In the instant case, the Respondent appeared in court on the hearing date set down for the trial of the suit and gave evidence in accordance with the rules in the absence of the defendant.  The judge was right in hearing him and giving judgment.  We however are of the opinion that the evidence the Respondent gave does not in anyway reflect his pleadings.  The Respondent never mentioned the damage he had suffered at the hands of the appellant nor did he lead evidence as to the two of them going to the Police Station in respect of the land in dispute.  The evidence on oath does not implicate the Appellant in any way.  Having pleaded that the Appellant had destroyed his foundation which act of Appellant ended up at the Police Station, it is surprising that the Respondent was silent on all this in his evidence to the court.  Basically this is the main reason why he went to court, and the court was in duty bound to make a finding on that.  The learned trial judge failed to do so.  The learned trial judge rather dwelt extensively on the unregistered and unstamped lease agreement between the Respondent and the Kplen We Family.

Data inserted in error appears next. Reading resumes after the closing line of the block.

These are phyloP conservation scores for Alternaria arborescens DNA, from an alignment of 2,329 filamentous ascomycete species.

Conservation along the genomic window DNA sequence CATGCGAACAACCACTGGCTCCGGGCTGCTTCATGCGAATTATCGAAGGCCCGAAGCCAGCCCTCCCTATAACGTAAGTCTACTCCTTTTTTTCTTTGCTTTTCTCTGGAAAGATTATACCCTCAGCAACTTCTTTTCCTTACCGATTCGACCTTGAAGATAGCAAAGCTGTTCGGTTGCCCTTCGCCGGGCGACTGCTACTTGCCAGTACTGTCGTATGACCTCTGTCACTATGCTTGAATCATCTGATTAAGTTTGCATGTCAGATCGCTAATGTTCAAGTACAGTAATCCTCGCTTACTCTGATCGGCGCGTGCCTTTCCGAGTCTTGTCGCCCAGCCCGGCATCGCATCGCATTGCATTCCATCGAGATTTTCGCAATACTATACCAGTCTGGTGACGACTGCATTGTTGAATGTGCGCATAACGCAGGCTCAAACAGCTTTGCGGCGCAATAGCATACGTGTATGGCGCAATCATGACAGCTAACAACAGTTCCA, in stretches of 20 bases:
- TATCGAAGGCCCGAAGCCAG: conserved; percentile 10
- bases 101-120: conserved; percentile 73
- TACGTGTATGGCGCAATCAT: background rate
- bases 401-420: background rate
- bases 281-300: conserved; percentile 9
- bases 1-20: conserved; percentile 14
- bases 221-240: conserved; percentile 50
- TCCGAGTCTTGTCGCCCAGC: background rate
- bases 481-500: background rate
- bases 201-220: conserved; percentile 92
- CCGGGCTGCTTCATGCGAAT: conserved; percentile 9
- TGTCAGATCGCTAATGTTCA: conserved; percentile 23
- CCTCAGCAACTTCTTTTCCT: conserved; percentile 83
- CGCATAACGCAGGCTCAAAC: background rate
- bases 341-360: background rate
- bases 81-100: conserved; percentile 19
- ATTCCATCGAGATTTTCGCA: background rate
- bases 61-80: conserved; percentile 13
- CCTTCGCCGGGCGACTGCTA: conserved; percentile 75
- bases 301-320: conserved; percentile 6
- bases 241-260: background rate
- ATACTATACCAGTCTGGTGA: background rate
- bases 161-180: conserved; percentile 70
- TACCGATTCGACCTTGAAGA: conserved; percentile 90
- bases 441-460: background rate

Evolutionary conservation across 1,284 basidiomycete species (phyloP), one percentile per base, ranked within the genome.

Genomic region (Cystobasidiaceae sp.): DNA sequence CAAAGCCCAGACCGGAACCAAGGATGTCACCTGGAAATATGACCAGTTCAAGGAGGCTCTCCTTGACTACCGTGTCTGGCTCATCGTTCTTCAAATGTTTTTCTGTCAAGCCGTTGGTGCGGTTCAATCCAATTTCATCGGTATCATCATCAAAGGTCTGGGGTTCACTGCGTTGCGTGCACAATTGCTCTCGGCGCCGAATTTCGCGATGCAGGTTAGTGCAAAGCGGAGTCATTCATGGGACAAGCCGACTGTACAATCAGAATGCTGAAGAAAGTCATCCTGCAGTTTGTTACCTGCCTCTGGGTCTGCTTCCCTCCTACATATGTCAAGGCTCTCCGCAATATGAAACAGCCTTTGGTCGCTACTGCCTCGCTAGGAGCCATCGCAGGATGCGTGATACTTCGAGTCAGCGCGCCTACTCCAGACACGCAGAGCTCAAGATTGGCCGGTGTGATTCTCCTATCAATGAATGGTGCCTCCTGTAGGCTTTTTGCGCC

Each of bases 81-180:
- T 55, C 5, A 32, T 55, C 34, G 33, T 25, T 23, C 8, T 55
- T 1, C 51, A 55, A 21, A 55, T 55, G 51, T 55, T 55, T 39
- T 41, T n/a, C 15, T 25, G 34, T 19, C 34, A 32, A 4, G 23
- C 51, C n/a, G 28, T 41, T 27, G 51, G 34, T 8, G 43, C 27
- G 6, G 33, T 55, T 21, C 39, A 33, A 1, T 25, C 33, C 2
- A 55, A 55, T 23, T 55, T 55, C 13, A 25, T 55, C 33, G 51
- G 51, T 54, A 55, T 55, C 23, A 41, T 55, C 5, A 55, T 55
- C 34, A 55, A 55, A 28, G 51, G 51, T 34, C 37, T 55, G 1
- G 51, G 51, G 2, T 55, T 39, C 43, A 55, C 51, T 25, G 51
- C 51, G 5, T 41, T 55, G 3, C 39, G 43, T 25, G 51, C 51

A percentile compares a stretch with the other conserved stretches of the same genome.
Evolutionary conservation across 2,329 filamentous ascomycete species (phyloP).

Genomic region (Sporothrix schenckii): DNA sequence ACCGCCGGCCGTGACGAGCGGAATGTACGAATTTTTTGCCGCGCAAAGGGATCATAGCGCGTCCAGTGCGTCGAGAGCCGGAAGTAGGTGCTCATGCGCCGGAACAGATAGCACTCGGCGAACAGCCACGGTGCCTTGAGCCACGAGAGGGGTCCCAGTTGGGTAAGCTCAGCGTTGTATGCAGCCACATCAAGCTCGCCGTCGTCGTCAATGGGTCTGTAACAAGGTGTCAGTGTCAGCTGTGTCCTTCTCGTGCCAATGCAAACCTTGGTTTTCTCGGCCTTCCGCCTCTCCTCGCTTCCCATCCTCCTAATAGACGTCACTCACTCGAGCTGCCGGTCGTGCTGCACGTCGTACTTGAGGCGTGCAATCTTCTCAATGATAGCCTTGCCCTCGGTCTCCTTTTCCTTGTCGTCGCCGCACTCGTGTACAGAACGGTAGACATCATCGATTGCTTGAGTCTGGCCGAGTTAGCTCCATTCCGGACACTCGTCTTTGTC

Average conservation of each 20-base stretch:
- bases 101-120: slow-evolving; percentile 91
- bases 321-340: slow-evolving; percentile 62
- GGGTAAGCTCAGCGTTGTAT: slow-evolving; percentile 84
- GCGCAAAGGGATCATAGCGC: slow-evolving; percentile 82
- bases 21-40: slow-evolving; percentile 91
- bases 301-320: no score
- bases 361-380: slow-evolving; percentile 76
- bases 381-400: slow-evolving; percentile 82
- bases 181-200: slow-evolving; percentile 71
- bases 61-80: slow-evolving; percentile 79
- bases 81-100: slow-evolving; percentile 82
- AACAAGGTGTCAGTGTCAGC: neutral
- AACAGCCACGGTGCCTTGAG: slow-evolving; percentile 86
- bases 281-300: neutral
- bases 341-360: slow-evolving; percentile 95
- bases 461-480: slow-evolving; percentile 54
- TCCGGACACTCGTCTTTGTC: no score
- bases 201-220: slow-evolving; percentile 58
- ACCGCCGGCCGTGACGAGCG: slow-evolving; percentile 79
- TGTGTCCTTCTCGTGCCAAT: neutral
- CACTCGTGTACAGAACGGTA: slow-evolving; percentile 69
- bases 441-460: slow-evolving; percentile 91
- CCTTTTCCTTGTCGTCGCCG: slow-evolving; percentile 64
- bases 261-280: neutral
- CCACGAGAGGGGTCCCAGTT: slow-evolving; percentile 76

It is our opinion that the judge was wrong in admitting this document in evidence – See the case of Palme vs. Bukari [1992-93] part 4 GLR 1536 C.A. which held inter alia that the trial Magistrate erred in admitting the unstamped and unregistered document as they were inadmissible.”  The document tendered in the instant case not having been stamped or registered was therefore inadmissible following the decision in the above-quoted case of Palme vrs. Bukari.

            From the foregoing, we are of the opinion that the judgment is against the weight of evidence adduced.  In the premises we allow the appeal and set aside the judgment of the court below along with all the consequential orders flowing therefrom.





                                                                                                H. ABBAN [MRS]

                                                                                          JUSTICE OF APPEAL





I agree.                                                                                         B.T. ARYEETEY

                                                                                                JUSTICE OF APPEAL





I also agree.                                                                              R.K. APALOO

                                                                                                JUSTICE OF APPEAL